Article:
The Israeli Defense Ministry has signed public agreements with its Bahraini and Moroccan counterparts, making it easier for the three countries to coordinate and share military equipment.

In a move that would have been unthinkable three years ago, Israel has stationed a military liaison in Bahrain, as part of a separate regional initiative to combat piracy. The Israeli and Bahraini navies also trained together in the Persian Gulf in November, alongside the U.S. Navy.

The chief of the Emirati Air Force also attended an Israeli military exercise in October, and Israeli officials hope the Emirates may eventually participate in an annual air training exercise in Israel alongside several Western air forces.

Of these growing military ties, officials and analysts say the anti-drone project is so far the most concrete, and is driven by a real desire for better coordination.

While Israel’s new Arab partners do not see Iran’s nuclear program as being as dire a threat as Israel does, all of them are concerned by drones, said Maj. Gen. Amos Yadlin, a retired senior air force officer and former head of Israeli military intelligence.

“A Middle East NATO makes little sense,” General Yadlin said. “We don’t think that Israelis would go and fight with the Saudis in Yemen, and we don’t think the Emiratis will come and fight with Israel in Gaza.”

But a joint drone defense system, limited in scope, “represents the regional needs and requirements of all the parties,” he added.

Iran began to use drones about a decade ago, investing vast sums of money to design and construct its own models instead of buying them from China, said Alon Unger, a former drone operator for the Israeli Air Force who runs an annual drone convention in Israel.

The drones have a lot of utility for Iran. They can carry weapons to cause damage directly, they can be used for surveillance and they can also carry small payloads, delivering things like guns and explosives to Iranian proxies who would otherwise be out of Tehran’s reach.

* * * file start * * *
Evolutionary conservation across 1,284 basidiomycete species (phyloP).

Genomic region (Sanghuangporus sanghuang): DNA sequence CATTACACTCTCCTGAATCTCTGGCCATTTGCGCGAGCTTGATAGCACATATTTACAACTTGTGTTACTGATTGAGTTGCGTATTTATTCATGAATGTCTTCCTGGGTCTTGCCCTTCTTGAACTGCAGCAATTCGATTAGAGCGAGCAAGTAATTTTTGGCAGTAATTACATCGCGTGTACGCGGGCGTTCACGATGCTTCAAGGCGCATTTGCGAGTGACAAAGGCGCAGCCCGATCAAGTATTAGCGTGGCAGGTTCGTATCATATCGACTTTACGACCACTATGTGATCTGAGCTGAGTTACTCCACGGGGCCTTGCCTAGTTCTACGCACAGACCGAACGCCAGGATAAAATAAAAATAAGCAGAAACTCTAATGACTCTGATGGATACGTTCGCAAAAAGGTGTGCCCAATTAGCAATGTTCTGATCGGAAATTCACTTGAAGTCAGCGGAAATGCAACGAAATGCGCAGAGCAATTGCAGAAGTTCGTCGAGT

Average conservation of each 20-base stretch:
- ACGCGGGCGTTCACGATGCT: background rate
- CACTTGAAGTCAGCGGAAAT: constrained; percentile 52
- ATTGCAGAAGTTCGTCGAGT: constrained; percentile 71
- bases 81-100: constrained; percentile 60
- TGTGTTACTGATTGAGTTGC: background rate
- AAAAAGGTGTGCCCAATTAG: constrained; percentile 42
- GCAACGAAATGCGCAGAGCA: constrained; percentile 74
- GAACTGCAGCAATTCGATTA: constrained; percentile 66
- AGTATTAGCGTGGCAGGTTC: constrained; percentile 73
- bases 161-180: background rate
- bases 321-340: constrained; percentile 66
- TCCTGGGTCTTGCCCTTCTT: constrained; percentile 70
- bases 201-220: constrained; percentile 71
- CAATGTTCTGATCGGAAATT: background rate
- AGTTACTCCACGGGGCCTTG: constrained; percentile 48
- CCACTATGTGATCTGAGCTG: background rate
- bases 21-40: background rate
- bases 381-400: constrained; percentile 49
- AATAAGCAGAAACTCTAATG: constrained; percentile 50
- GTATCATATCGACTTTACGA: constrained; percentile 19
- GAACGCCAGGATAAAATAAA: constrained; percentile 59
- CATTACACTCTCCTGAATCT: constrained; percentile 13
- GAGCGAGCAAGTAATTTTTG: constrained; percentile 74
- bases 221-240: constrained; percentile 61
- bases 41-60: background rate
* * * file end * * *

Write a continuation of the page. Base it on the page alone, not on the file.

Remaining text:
In 2019, an Iranian drone launched from Syria, an Iranian ally, was brought down over Israel, just north of the occupied West Bank. Investigators later discovered it had been carrying a tranche of explosives that Israeli officials concluded were intended for Palestinian militants in the West Bank.

Hezbollah, the Iran-backed militia in Lebanon, fired three drones toward Israeli gas rigs this month in an area of the eastern Mediterranean claimed by Lebanon. Israeli officials said that the drones, which were quickly intercepted, did not carry arms of any kind and that they were launched only to show that Hezbollah is able to reach a point considered strategic and sensitive.

The Iranian drones present Israel with a new technological challenge. The Israeli defense establishment has sophisticated air-defense mechanisms capable of intercepting rockets fired by enemies in Gaza, Lebanon and Syria. Israel also has a complex system of sensors able to detect tunnels that Palestinian and Lebanese militants sometimes dig under Israel’s borders.

But those defenses are relatively inefficient against the drone.

A drone is “a relatively slow aircraft with a low radar profile,” Mr. Unger said. “It is difficult to identify its launch or its course, or to shoot them down using fast warplanes, which were built to contend with enemy fighters in aerial combat.”

An Iranian drone attack on Aramco, the Saudi national oil company, in September 2019, heightened a sense of alarm about the growing drone threat — not only in Israel, but in the United States and across the Sunni Arab world.

That helped galvanize American and Israeli efforts to create a regional anti-drone cooperation program. Contact and cooperation already existed on a small, clandestine level between Israel and some Arab countries, officials say. But the sealing of the landmark diplomatic rapprochements in 2020, collectively known as the Abraham Accords, allowed for deeper military relationships that were gradually made public in recent months.

Already, these stronger ties have enabled the Israeli Air Force to train in the skies above friendly Arab countries, two Israeli officials said — a game-changing development for a force previously restricted to Israel’s congested and narrow airspace.

And in time, Israel hopes the benefits of such an alliance might make its Arab partners more open about their involvement.

“Need is the mother of invention,” General Yadlin said. And, he added, “The operational need of all the partners is to have a better defense.”

Ronen Bergman reported from Tel Aviv, and Patrick Kingsley from Jerusalem.